How did you become a strength performer in the early 1900s? It’s not a trick question but something that I’ve become fascinated with in the past two weeks. This was a time before mainstream competitions. This was a time before social media and it was a time when to be strong was to be truly unique.
How then, did individuals manage to turn their strength into a viable career? Also where did one go when they wanted to earn money for their musculature? Today men and women can gain fame in a variety of ways. They can win weightlifting, strength or bodybuilding competitions, become sponsored athletes or build a social media following.
This was not the case a century and a half ago. This was a time of relative unknowns and curiosity. So, without further adieu, let’s explore how physical culturists became performers.
Physical Culture: A Primer
As a quick reminder, physical culture is the term given to the late nineteenth and early twentieth century interest in going to the gym and building muscle. For many individuals, physical culture was the precursor for the modern day interest in strength and fitness.
Led by people like Eugen Sandow, individuals went to the gym, lifted weights and watched their diets. The leading figureheads in physical culture were not exercise scientists or coaches but were, in fact, strongmen and strongwomen.
Physical culture came at a moment when individuals could earn a living from their strength. In Britain and the United States strong men and women could put on strength shows for money in various theatres and circuses. British audiences went to music halls where they could experience variety shows featuring strength performers, comedians, singers and much more. The same was true of the United States.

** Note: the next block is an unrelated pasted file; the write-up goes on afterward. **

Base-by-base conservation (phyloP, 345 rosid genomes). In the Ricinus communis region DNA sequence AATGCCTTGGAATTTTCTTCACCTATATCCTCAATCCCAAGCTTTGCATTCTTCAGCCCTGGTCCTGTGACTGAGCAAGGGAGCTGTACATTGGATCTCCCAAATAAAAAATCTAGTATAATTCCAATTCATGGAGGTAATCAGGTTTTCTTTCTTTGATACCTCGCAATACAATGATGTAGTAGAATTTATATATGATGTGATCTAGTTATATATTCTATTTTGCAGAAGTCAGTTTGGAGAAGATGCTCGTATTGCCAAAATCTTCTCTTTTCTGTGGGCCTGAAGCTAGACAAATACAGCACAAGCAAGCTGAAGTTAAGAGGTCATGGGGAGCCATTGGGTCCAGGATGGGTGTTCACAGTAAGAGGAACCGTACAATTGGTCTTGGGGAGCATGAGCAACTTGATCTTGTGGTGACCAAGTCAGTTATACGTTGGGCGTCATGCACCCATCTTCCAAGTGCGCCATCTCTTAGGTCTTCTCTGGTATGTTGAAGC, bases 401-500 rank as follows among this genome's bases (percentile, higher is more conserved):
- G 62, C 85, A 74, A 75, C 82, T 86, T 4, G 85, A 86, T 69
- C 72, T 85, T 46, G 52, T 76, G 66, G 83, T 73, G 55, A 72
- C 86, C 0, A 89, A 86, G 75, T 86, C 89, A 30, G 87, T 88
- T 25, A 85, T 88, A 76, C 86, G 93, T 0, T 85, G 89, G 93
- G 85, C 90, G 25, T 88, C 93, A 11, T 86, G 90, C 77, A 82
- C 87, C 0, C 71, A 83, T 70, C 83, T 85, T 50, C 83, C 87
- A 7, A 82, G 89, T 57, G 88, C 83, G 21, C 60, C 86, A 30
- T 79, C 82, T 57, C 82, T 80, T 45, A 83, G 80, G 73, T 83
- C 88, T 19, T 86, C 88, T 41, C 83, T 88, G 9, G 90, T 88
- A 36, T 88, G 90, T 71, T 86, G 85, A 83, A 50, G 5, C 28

For many strongmen and women, the ‘dream job’ was that of a strength performer. In the early 1900s, hundreds of theatres were hiring performers for short term – and occasionally – long term shows. If you were lucky, you could use your time on the stage to sell products, magazines or foods. This is what strongmen like Arthur Saxon did to great effect.
Becoming a strength performer was the first step to becoming a strength celebrity. So how did people become performers?
Route One: The Circus Athlete
The first, and easiest route, was to join the traveling circus. Before the music hall, the circus was the strength athlete’s home. In the nineteenth-century, circuses traveled Europe and America offering variety. Strength athletes provided it. Two of the earliest strongmen, Felice Napoli and Professor Attila, got their starts in the circus.
Even today, the trope of the ‘circus strongman’ is regularly found in our media. Well that connection was forged in the nineteenth-century. Several of the early strength performers either began their career, or at some point performed in, the circus.
Eugen Sandow initially joined the circus as a teenager. The Saxon Brothers toured the United States as part of the circus. Likewise for Katie Sandwina. The circus was oftentimes the first step towards a career on the stage. In many ways it acted as an informal ‘feeder system’ to the music hall.
At the circus many strength athletes learned how to perform for crowds. They also learned what objects to lift. Early strength performers rarely lifted dumbbells or barbells in their shows. Instead, they lifted odd objects like bank vaults, animals, or members from the audience. They did so because these objects were known to the general public. The public generally had an idea of how heavy these objects were.
Rather than lifting a 300 kg barbell, you could lift a horse. People were typically ignorant about the barbell but had a knowledge of everyday objects. This need to connect was central to circus life. It also pushed performers to be creative.
The Challenger Route